We had a nice salad of greens, pomegranate seeds, pears, walnuts and vinaigrette then the raclette! We like our melty cheese poured over cauliflower, little potatoes, baguette and also sweet gherkin pickles.  It was a wonderful lunch and I was happy to stay inside rather than go outside in the freezing temps.

Do you/did you have a favorite birthday meal request?

Holiday Highlights

Well, the holidays are just about over, and we are still in the thick of celebration. Our holidays started over Thanksgiving when we spent the week with our son and daughter in law.  Daughter arrived on the 26th. My best friend is due today, and we will have  feast on New Year’s Eve with her and daughter’s best friend. Then everyone heads back to Minneapolis, and we are left with the remains of the feast. I think I will be ready to face the new year.

What have been the highlights of your holidays? What have been some of the most memorable of your holidays?

Christmas Treasures

Today’s post comes from Barbara in Rivertown.

I happened to come upon an article online this week titled “This is What It Means When You See a Bird’s Nest Ornament on a Christmas Tree.” According the German company Inge Glas in a 2005 ornament description: “The [bird’s nests] represent the love, commitment, and effort it takes to build a happy home. Bird nests are also good-luck symbols. Legend has it that prosperity will come to any home that finds a bird’s nest nestled among the branches of the family Christmas tree.” My nesting bird is not on a tree – it’s on the upper shelf of my buffet – but I still remember how I was attracted to it in the shop where I bought it.

Other ornaments that have meaning for me are a few remaining spherical glass balls made by Shiny Brite – the striped ones especially, thought there are lots of different vintage designs pictured here:  

I can remember, at maybe four years of age, standing on tip-toe to see my reflection in them. They’ve apparently become so popular they’re back in production.

Do you have a meaningful Christmas ornament or decoration in possession, or in memory?

What are you doing this week to celebrate the holidays?

The Ministry of Silly Warnings

I opened a bag of flour yesterday as I was finishing some batches of Lebkuchen and Ginger Spekulatius,  when I saw the silliest warning on the bag.

I never imagined that some people would sit down to a nice bowl of flour, unaware that you only eat it if it is cooked in something else.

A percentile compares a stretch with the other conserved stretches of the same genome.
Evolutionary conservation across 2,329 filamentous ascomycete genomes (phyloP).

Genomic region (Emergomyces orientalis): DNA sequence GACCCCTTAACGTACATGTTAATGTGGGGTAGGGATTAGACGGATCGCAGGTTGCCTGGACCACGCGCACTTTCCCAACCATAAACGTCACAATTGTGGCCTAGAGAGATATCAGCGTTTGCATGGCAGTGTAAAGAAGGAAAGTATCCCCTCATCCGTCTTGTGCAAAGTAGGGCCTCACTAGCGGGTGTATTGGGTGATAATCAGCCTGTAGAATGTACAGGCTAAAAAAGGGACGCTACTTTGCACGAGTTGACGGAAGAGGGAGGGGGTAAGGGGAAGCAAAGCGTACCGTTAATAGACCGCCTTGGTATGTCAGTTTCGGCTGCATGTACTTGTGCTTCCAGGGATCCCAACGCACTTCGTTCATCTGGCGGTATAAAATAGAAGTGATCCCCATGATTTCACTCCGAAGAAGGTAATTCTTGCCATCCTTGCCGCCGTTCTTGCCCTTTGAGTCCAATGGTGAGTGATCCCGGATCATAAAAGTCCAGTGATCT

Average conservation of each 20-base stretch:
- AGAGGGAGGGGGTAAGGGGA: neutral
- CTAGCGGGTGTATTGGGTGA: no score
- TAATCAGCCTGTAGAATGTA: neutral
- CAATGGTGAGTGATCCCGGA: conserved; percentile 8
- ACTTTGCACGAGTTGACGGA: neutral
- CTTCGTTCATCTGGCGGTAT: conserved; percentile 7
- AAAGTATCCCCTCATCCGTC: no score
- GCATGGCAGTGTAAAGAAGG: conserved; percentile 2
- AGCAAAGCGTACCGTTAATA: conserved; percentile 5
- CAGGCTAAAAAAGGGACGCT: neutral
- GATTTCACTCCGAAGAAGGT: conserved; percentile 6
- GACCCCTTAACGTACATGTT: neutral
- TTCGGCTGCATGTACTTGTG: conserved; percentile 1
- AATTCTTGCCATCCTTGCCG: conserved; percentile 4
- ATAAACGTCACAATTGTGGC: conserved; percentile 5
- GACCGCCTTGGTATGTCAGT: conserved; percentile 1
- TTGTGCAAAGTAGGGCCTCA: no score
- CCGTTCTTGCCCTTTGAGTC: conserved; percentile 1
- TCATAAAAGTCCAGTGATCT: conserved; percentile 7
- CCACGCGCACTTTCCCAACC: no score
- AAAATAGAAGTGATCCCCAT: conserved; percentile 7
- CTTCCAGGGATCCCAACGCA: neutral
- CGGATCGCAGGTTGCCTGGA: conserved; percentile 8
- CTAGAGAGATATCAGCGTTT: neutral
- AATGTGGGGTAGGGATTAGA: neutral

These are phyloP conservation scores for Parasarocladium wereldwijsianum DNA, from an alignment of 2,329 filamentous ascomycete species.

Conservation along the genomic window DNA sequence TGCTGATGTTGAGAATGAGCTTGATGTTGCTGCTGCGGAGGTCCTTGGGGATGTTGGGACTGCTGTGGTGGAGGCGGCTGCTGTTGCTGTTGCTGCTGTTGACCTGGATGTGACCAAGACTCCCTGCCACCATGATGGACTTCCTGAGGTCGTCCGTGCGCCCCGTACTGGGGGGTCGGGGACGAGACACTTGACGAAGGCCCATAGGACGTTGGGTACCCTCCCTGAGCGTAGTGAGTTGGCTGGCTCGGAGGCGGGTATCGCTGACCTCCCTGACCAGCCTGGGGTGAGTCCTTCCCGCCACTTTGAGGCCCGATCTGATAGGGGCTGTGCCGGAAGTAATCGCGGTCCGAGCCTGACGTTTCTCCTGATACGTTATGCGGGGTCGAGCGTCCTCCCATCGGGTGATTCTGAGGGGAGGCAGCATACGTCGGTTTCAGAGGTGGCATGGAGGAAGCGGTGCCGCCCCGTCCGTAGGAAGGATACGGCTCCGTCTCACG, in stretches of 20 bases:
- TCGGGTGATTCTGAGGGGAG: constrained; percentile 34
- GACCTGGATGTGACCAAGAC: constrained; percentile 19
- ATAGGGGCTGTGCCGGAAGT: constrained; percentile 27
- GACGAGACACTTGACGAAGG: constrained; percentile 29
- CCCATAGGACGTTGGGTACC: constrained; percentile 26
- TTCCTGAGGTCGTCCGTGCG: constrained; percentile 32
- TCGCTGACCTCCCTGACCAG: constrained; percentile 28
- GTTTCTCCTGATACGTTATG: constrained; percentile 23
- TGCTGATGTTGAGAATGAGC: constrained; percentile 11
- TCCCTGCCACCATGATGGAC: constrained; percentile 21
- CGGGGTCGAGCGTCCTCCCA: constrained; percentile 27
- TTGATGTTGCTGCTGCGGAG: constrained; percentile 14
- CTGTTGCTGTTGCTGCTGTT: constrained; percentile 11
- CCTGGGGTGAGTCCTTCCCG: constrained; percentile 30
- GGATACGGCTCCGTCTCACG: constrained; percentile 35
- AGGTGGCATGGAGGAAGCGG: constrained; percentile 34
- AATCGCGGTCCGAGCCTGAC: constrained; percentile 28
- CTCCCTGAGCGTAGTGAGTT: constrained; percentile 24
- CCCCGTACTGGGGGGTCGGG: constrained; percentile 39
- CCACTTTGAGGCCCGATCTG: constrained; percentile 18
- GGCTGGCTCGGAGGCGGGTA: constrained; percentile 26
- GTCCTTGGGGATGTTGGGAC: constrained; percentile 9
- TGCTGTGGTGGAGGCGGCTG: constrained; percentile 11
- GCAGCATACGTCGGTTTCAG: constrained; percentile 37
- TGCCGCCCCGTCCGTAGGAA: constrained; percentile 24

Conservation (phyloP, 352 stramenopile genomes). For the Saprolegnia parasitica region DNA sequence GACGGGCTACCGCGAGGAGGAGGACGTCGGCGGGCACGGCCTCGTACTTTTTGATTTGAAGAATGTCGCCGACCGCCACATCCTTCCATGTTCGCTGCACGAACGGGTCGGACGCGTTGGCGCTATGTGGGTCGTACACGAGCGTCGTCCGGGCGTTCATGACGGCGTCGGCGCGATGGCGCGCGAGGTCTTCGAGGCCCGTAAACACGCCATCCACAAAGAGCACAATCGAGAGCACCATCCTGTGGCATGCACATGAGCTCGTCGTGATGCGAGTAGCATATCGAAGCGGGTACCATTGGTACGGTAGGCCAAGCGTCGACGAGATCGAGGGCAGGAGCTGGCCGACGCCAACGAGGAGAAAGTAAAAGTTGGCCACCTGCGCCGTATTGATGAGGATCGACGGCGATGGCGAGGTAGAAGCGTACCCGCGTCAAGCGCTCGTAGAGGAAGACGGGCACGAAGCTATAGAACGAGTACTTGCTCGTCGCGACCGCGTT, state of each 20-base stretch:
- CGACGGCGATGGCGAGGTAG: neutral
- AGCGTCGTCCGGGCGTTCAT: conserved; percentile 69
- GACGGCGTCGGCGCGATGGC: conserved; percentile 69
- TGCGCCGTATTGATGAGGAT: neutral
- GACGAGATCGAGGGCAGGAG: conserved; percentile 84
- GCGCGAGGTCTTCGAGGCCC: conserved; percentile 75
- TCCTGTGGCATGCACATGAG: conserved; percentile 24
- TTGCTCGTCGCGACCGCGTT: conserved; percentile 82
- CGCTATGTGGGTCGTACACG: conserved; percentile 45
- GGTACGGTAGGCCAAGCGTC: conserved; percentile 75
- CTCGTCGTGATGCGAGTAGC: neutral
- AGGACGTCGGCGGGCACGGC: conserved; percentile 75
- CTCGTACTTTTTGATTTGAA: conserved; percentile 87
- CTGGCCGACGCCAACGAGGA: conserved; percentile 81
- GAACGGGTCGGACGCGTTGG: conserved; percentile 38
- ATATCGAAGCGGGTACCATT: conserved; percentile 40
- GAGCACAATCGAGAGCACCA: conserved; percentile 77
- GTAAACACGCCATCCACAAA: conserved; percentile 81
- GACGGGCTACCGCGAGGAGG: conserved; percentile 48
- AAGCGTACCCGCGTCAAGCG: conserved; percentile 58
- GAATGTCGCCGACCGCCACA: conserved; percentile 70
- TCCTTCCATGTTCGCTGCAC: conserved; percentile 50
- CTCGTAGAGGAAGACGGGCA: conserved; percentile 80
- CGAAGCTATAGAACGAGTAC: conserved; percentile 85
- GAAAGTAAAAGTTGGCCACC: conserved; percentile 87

I am a firm believer in natural consequences.  You eat raw flour, you don’t feel so good. What ever happened to the dignity of risk?  Why do we need all these warnings?

What silly warnings have you encountered lately?

Cookie Mathematics

Wednesday night I made a second attempt at Schwarzweiss, German checkerboard cookies.  The ones from my first attempt  tasted good but I just didn’t get the process by which they miraculously look like checkerboards. They looked like mutated chocolate and vanilla strips.  I found another recipe with better instructions, and they actually turned out.

I never liked math very much. I really disliked geometry. The process to make checkerboard cookies is mathematical and geometrical, requiring the ability to visualize the process (which I could sort of see) and the patience to carry it out (which I really lack). I had to stack the two different colored layers, cut the stacks in half lengthwise, cut them again in half lengthwise, stack them again,  cut the stacks  in four slices lengthwise, stack them again, then slice the stacks into cookies.

It was intriguing to see a recipe that used three different colored doughs, as that seemed to make the process easier with fewer cuts and stacks. I am sure there is a mathematical explanation for that, but it makes my brain hurt to try to figure it out.

What are your feelings toward and experiences with mathematics? What makes for a good mathematics teacher? Is algebra or geometry easier for you?